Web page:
CEO of Kubera chain of hospitals, Mr Kaisebi Kashbana, also welcomed the move. “See, obviously, platelet counts will rise, papaya or not. But for us too, people trying out papaya leaves turns out to be better business. You see, raw papaya products, if not used carefully, are known to cause various adverse effects, even abortion. In fact, qualified doctors have been suspecting that the recent spurt of complicated dengue cases may be due to the papaya trials that people are blindly trying out on themselves. Though even ethical doctors have been asking people to be cautious about such remedies, people don’t seem to be bothered. When such people land up with us in late or complicated stages of the diseases due to delay in proper treatment or as a consequence of quackery, our ICU’s get full. If people are voluntarily asking for trouble, what can we do?” he retorted, his face giving a hint of glee.

Sensing opportunity to gain minority votes express solidarity with agitators as usual, Delhi Chief Minister Mr Arvind Kejriwal has rushed into Asansol. “Raw papaya being a green coloured and nutritious fruit, yet being neglected for its miracle powers, is a perfect symbol of a certain minority in this country. I am firmly in favour of uplifting the papaya tree to Saint status, to attract international attention to the issue of minorities. By the way, the papaya tree is also believed to absorb radiations  in the atmosphere, and will be a life-saver when we flood the city of Delhi with free wi-fi in case we decide to carry out our election promises”, the once-aethist CM said.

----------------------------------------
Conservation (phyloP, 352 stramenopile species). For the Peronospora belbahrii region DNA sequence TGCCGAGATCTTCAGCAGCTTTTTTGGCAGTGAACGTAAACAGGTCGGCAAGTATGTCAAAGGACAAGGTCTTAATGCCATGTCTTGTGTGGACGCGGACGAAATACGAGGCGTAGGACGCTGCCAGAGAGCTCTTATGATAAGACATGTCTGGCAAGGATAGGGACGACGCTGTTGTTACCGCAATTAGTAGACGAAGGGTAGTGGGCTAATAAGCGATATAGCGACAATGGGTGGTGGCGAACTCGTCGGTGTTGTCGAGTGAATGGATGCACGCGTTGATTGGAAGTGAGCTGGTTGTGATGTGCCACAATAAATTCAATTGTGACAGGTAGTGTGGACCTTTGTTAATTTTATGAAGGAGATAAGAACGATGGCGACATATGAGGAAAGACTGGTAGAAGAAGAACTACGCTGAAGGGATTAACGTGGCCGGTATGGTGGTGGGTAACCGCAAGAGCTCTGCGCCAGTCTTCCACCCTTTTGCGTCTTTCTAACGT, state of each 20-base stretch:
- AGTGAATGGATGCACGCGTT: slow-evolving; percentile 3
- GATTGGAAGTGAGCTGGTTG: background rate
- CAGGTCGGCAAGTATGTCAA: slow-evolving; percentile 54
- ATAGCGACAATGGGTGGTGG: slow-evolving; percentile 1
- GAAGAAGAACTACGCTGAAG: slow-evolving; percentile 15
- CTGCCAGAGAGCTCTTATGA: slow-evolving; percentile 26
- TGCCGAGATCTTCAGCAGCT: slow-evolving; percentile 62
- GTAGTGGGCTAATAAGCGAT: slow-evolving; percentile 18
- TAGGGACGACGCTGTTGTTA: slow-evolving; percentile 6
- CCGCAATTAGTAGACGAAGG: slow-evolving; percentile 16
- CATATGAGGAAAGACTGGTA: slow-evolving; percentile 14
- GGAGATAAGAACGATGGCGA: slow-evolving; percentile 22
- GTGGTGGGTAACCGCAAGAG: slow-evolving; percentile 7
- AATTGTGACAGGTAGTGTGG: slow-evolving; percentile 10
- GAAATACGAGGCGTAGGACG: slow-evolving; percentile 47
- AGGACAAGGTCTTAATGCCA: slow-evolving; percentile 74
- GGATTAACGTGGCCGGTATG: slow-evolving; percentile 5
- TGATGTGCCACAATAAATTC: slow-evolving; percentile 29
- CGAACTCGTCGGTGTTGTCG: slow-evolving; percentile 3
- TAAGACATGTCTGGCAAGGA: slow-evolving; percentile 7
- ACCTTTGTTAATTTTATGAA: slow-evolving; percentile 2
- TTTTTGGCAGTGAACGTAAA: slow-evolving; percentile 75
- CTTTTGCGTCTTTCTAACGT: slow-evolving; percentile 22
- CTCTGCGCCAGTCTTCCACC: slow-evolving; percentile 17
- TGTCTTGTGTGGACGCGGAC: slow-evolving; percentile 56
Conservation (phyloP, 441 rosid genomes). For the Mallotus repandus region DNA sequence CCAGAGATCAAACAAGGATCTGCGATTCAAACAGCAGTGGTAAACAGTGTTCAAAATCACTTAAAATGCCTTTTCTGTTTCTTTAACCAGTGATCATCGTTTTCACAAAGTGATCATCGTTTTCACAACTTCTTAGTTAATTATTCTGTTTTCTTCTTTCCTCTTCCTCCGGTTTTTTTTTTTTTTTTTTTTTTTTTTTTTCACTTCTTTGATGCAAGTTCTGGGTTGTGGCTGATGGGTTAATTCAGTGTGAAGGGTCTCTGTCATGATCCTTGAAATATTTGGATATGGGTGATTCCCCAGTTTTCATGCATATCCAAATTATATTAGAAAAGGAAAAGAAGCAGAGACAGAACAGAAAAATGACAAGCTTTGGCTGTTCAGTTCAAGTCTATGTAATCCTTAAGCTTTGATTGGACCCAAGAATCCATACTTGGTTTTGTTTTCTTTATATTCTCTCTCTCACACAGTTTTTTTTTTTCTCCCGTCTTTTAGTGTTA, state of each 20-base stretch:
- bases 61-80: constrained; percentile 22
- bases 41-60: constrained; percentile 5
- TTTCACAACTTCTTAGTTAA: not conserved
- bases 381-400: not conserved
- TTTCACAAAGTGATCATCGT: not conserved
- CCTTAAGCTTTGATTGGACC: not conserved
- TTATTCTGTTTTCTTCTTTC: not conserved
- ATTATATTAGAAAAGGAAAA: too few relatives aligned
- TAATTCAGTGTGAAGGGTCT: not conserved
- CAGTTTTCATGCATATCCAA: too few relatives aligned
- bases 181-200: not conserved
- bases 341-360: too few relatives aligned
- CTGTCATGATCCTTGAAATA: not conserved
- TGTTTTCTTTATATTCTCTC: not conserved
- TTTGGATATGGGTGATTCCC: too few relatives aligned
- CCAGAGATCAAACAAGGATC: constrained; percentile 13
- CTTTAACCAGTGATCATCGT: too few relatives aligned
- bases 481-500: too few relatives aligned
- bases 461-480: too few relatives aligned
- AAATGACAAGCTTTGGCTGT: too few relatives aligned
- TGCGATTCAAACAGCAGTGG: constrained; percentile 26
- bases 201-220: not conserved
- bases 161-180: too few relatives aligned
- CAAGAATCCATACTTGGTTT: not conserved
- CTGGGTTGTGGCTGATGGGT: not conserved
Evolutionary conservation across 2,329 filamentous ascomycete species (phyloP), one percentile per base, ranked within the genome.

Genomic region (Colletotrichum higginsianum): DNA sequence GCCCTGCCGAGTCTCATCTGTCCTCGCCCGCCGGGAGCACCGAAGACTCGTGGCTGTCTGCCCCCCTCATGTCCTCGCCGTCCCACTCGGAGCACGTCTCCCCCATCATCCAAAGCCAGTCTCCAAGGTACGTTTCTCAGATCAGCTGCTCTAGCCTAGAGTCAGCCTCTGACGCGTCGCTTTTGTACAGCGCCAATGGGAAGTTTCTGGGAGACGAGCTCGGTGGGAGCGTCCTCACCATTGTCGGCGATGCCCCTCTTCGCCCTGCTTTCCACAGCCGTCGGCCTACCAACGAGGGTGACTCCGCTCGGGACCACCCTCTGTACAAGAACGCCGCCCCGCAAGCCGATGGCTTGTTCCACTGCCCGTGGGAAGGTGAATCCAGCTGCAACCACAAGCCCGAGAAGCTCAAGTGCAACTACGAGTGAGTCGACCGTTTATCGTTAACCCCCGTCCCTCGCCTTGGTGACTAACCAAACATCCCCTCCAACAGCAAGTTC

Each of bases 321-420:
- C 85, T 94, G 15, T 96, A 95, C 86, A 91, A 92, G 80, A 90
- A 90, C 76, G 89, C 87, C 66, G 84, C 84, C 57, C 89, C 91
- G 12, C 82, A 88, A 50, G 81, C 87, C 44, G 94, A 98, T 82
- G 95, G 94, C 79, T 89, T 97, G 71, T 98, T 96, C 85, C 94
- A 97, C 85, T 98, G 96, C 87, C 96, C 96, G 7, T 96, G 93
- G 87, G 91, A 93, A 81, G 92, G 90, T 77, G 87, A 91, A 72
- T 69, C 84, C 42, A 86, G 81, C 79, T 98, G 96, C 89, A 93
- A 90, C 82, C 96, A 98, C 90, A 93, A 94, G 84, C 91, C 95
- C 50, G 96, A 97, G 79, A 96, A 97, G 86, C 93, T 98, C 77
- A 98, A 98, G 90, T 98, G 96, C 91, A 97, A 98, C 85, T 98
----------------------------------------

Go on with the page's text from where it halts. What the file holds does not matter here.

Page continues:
The Congress is also upbeat. They are demanding sainthood status for none other than Mr Rahul Gandhi. Insider reports say they are sure that it’s a miracle that someone of his caliber could reach a top leadership position, lead the party to its worst losses in history, not once, but repeatedly, and yet retain a top party spot with unanimous support from its members.

However, Mr Rahul Gandhi seemed lost, deep in thought. “I don’t think I deserve this honour. When women empowerment is such a burning issue, how can we even think of glorifying a fruit that is called ‘papa-ya’?” he pondered aloud to his suddenly alert team of ministers. “We should launch a movement to get it renamed as ‘mama-ya’ or the more balanced ‘mapa-ya’. Once empowered, we will get it saint-hooded”, he told the audience in pin-drop silence, all gawking with open mouths over the sheer brilliance and humility of their baba.